The status of the term “worker” has been in the news a great deal recently.
Whilst employers and their HR and legal advisers wait to see what may emerge from the debate regarding the “gig” economy, the Employment Tribunal continues to determine questions relating to employment status.
This week, the tribunal was asked to determine the employment status of drivers in the case of Lange, Olszeski and Morahan v Addison Lee Limited, specifically in relation to whether they were workers or self-employed.
The tribunal settled overwhelmingly on the side of the Claimants in relation to their status as workers of the Respondent Company.
In this case, the Claimants were drivers, retained to provide services to customers arranged through the Company.
In confirming the Claimants’ status as workers, the Employment Tribunal highlighted a number of factors that had contributed towards its decision, which we have listed below.
However, it should be noted that each case as to the status of workers, employees or self-employed persons is likely to turn on its own individual factors.
Points For Worker Status
- The Company asked each of the drivers to enter into written agreements with it and had significant control over what the drivers did once they had logged on to an XDA device that provided details of the customers to be attended to.
- The Company attempted to argue that work may not have been available once a driver had logged on to the XDA device. However, the tribunal noted that, even though this could be the case, the driver would still be ready and willing to perform work for the Company, regardless of what the driver was doing whilst he or she was waiting for that work to be provided.
- The Company set the level of fares to be accepted and, indeed, these fares could be paid directly to the Company with no obligation on the drivers to accept cash payments from customers at all. When the drivers did accept cash payments from customers, they were accountable to the Company for these payments.
- The Company asked drivers who did not provide their own vehicles to enter into vehicle hire agreements with it. These vehicles were branded with Company logos and, at the end of the agreement between each driver and the Company, the vehicles provided by the Company would be returned to it. The Company also retained responsibility for the maintenance of these vehicles during the course of the agreement. Additionally, drivers were not permitted to change the use of or to otherwise modify the vehicles that they used.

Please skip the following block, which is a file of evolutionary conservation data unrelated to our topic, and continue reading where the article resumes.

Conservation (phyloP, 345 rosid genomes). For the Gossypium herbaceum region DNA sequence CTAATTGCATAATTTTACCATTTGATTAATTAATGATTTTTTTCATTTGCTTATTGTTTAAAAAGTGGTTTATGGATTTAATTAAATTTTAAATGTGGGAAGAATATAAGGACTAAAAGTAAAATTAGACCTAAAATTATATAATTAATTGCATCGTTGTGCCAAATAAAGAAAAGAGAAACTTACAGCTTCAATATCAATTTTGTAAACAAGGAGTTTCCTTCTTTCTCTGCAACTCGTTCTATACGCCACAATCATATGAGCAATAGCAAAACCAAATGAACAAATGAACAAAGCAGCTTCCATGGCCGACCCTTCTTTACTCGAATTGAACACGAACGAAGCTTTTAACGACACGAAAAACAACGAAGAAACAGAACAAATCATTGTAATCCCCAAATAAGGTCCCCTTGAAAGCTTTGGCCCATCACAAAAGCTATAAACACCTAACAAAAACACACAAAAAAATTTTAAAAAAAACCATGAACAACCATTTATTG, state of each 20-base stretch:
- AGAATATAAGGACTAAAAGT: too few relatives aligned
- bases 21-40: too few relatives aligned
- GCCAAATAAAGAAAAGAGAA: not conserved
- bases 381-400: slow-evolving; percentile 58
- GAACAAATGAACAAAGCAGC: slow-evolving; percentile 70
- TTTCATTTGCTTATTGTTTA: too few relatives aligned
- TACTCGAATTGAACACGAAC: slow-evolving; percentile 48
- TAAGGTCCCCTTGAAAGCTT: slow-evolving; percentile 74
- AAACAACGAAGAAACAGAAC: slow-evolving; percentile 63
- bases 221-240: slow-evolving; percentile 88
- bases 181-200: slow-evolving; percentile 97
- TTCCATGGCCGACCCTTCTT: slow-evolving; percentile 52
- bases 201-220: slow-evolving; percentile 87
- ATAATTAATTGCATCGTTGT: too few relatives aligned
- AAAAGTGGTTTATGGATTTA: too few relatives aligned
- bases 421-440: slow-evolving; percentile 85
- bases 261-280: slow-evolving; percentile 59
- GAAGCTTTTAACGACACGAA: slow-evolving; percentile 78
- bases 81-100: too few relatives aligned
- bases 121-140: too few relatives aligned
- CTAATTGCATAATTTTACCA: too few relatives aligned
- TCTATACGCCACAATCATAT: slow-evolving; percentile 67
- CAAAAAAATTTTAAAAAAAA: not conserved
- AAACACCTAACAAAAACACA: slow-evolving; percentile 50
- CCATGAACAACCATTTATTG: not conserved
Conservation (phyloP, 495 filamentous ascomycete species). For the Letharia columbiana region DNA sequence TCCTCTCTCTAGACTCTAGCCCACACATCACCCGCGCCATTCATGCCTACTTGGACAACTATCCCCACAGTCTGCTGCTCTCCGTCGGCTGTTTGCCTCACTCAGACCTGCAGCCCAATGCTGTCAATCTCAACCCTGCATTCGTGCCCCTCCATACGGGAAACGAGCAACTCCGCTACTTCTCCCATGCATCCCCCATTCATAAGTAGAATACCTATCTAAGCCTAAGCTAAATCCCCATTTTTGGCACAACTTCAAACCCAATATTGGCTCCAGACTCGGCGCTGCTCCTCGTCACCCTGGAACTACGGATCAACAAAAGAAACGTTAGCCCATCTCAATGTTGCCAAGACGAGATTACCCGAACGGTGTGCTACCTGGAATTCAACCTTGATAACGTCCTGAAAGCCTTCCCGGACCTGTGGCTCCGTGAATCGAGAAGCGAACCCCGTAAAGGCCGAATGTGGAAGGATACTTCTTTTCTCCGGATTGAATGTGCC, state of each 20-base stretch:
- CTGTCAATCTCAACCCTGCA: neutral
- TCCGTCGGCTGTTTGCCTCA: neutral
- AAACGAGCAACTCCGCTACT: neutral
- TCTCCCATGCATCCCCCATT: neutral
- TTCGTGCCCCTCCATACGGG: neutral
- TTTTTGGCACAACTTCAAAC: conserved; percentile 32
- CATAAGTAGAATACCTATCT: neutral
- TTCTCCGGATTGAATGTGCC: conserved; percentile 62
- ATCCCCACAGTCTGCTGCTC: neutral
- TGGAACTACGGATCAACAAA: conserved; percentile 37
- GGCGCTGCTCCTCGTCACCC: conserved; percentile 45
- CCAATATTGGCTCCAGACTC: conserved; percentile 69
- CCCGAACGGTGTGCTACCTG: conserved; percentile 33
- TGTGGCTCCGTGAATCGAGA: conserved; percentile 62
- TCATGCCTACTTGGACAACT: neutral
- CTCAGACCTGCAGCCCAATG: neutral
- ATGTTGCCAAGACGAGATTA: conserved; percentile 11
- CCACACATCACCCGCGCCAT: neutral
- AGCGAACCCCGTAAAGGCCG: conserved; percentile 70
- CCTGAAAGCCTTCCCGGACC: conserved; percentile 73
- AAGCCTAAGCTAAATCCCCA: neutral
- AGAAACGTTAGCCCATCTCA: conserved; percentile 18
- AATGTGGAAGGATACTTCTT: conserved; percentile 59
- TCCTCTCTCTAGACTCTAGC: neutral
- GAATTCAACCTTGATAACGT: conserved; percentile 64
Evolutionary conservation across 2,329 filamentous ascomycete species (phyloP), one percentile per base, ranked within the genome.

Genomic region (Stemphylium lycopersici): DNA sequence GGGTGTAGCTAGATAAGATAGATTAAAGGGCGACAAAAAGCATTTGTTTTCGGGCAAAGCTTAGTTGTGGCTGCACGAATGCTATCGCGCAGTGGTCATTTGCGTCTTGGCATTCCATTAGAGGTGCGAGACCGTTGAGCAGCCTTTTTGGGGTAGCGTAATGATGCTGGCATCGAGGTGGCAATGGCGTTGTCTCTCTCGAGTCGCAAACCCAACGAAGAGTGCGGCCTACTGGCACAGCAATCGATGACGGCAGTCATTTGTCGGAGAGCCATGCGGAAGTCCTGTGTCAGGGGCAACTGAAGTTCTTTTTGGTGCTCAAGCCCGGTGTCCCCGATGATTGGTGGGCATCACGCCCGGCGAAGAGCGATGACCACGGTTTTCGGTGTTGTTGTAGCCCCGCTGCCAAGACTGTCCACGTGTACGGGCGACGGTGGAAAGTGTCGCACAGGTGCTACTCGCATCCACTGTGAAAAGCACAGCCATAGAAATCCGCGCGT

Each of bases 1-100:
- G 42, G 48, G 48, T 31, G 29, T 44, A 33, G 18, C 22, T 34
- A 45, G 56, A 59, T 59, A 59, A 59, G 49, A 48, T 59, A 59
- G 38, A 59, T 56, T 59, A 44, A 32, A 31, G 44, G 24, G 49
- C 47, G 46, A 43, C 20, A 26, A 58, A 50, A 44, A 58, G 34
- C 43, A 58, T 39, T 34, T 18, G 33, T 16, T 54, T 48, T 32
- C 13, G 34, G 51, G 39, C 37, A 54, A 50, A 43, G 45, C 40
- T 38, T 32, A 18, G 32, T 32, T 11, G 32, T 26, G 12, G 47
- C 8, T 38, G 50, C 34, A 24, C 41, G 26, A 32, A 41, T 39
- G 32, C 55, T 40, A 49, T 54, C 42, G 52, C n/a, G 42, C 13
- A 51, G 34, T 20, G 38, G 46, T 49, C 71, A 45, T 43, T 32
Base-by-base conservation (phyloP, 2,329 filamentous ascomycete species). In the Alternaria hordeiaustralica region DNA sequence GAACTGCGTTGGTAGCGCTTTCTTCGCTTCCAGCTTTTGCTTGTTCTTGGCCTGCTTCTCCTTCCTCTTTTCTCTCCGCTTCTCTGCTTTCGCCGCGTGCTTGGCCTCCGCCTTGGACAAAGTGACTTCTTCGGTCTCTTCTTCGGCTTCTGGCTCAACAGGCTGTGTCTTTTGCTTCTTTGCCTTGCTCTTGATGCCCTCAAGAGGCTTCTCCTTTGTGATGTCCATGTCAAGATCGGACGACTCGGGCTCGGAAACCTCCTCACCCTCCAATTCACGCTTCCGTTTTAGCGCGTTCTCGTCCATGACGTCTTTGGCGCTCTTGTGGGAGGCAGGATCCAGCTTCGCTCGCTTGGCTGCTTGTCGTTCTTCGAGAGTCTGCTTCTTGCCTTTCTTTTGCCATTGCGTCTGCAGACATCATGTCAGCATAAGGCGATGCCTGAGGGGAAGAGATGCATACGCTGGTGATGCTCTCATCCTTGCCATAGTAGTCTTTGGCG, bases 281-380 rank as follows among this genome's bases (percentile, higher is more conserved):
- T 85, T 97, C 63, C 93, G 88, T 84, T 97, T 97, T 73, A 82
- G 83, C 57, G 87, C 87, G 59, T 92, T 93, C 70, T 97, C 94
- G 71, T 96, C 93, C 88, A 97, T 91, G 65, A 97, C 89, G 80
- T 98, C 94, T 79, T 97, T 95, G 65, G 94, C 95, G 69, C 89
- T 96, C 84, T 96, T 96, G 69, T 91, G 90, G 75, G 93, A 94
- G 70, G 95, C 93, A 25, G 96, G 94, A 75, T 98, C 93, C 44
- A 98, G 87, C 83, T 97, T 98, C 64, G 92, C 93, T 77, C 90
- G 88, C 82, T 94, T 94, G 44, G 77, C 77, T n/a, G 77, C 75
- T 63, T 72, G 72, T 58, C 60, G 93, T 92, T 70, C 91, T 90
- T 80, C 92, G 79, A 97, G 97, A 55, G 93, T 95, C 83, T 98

- If the drivers incurred parking tickets and/or fines for traffic infringements, the Company would deduct those costs from the payments that it made to the respective driver for his or her services. The relevant driver would not have a right to appeal this decision.
- Each driver would be responsible for informing the Company of any planned holidays. If a driver failed to do so or, alternatively, if a driver remained logged out of his or her XDA device for a period of four days or more then the Company would contact the driver to ask why this was the case.
- Drivers had an element of control over when they could accept customers as, if they notified the Company that they were heading home, but did not log out of the XDA device, they could still pick up fares on their way home. However, these fares would still be arranged through the Company. The option to return home would also only be available to the drivers after they had completed four hours of work.
- The Company could charge its drivers if they failed to complete a set level of work.
Points Against Worker Status
- On the face of it, the drivers could choose whether or not to accept work from the Company simply by not logging in to the XDA device in the first place. However, the tribunal noted that the absence of a mutual obligation to perform the work provided did not go against the argument that the drivers were workers (see also the point in relation to failure to log in to the XDA device above).
- Drivers had an element of control over when they could accept fares as, if they notified the Company that they were heading home, but did not log out of the XDA device, they could still pick up fares on their way home (however, see also the point in relation to accepting customers on the way home above). Alternatively, a driver could simply log out of the XDA device and not accept further customers.
- Drivers could venture in to different areas where there were likely to be customers if the were no customers in their own area. However, the Company was still responsible for allocating these customers and setting the level of fares without consulting with the drivers.
- If the drivers were, indeed, workers, then this could pose problems for the way in which the Company ran its business.
It is noticeable that this case relied heavily upon the control that the Company exercised over its drivers, which was a clear indication of their status as workers.
In relation to the Company’s point that a change from self-employed to worker status for its drivers may place undue pressure on the business itself, it is notable that the response from the tribunal was simply that “changes to [the Company’s] systems and procedures might be necessary”.
However, we must point out that this case is not determinative of all employment status issues. Ultimately, each case concerning employment status is likely to turn on its own facts.
This article is not a substitute for legal advice on specific facts and circumstances. It is designed as a free update on the law at the time of publishing. Knight Polson Limited trading as QualitySolicitors Knight Polson accepts no responsibility for reliance on this article and recommends that you seek independent legal advice on your specific circumstances prior to taking any steps.
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